Two Wheel And Sports Car Thunder
It should be noted that the dominance of the Georgia Gang was not just limited to four wheels. Several motorcycle racers from the Peach State also saw success at Daytona.
The first Daytona 200 was held on the beach in 1937. Beach racing for the motorcycles would run up to 1960, after which they moved to the Daytona International Speedway.
While no motorcycle racers from Georgia shared the same success as their four wheeled counterparts on the beach, several came close. The best effort on record came from legendary Georgia motorcyclist Ted Edwards from Atlanta. Edwards finished second on the beach in 1947 behind winner John Spiegelhoff. Edwards would record a seventh place finish in 1949.
Other riders who traveled to Daytona to compete on the beach included Jack Johnson, Neil Keen, Burrell Copeland, H.M. Atkinson and Paul Brown.
The Georgia Gang’s first major taste of motorcycle success at Daytona would come several years later at the big track.
In 1979, Dale Singleton, from Dalton, Georgia, broke into victory lane at Daytona in the 200 as a privateer, taking on the big factory teams. Dubbed the “Flying Pig Farmer”, Singleton battled David Aldana for the lead until Aldana succumbed to a mechanical failure.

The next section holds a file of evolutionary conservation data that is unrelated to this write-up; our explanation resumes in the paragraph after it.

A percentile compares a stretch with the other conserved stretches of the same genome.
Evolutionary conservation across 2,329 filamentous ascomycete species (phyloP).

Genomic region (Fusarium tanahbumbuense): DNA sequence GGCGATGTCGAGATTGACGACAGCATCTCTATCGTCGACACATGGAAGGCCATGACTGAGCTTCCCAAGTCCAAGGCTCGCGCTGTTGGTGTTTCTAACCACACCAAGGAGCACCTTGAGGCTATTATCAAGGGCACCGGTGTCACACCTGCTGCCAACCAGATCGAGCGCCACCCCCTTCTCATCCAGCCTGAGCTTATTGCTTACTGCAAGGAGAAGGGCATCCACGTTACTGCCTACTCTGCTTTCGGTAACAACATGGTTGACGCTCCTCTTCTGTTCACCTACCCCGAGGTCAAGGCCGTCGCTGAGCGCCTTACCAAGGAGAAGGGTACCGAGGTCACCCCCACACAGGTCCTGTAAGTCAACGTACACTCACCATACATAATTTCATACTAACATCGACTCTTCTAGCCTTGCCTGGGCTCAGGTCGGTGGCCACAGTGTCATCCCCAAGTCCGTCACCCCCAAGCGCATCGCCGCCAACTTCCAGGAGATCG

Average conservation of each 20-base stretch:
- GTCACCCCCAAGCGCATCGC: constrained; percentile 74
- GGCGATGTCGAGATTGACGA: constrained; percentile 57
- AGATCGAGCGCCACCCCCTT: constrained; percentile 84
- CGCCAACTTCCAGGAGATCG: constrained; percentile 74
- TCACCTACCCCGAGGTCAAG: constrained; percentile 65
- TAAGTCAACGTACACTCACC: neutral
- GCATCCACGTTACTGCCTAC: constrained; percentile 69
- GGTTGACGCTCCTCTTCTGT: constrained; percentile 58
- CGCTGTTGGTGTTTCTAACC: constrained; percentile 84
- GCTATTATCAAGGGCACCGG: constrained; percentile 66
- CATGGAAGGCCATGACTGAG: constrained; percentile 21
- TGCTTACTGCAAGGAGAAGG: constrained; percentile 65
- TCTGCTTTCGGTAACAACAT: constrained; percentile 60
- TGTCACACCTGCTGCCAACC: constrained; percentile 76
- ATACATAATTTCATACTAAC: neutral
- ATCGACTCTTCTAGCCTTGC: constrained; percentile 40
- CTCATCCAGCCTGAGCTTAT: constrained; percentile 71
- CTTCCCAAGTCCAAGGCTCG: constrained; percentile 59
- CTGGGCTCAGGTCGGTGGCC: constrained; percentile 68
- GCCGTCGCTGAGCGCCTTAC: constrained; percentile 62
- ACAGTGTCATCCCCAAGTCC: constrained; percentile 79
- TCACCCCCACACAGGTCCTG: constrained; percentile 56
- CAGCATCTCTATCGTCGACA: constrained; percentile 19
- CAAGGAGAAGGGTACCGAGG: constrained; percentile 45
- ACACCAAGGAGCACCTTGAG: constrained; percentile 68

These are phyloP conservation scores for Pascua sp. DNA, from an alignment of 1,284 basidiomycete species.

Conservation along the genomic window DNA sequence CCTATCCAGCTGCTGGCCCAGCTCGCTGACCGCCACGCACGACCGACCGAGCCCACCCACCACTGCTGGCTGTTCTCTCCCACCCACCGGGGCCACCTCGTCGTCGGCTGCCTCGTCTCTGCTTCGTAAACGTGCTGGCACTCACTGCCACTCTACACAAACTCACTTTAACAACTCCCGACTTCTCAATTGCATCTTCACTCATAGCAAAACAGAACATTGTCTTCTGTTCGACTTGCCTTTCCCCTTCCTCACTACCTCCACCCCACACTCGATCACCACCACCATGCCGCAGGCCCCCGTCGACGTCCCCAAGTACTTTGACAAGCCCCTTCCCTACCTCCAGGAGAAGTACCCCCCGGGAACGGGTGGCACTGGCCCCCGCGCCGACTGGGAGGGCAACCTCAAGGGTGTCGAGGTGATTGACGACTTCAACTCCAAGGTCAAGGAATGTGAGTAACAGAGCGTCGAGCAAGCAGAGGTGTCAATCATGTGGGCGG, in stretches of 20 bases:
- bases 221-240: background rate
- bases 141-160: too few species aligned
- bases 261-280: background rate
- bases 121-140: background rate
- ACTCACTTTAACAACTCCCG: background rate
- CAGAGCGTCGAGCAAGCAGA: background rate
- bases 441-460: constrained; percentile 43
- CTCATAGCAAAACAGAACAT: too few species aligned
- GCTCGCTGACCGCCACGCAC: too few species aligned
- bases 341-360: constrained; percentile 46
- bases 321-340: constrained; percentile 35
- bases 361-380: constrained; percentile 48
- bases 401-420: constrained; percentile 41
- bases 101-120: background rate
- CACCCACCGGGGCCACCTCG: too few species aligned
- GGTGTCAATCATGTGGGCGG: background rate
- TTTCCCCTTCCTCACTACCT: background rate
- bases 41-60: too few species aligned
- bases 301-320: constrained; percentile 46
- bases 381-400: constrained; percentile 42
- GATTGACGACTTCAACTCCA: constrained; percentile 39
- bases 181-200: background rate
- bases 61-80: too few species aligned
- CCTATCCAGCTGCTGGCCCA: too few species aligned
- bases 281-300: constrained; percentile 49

Singleton would again win the Daytona 200, riding a Yamaha he built himself, in 1981.
Singleton left the world of motorcycle racing to pursue a career in NASCAR. He lost his life in 1985 in a private place crash.
In 1990, it was another Georgia Gang member in victory lane for the Daytona 200. Dave Sadowski was born in New Hampshire, but grew up in Jefferson, Georgia. In 1990, Sadowski added his name to Daytona’s record books with a victory in the 200.
But by far the most successful Georgia motorcycle ace at Daytona is East Point, Georgia’s Scott Russell. Russell has won the Daytona 200 five times, a feat that has earned him the title “Mr. Daytona”.
Russell won the prestigious event in 1992, 1994, 1995, 1997 and 1998. The 1992 event was won in a photo finish in what many consider to be one of the greatest in the history of the event.
You can also not overlook the Georgia Gang’s performances in sports car competition at Daytona.
Gainesville, Georgia native Doc Bundy won the 24 hours of Daytona in 1985, co-driving a Ford Mustang with Wally Dallenbach, Jr. and John Jones.
Gene Felton also recorded a class win in the 24 hours of Daytona 1984. He also recorded wins in the Presidential 250 in 1972, and the Paul Revere 250 in 1973.
These men’s accomplishments are all part of the mystique that surrounds the Georgia Gang’s dominance at Daytona.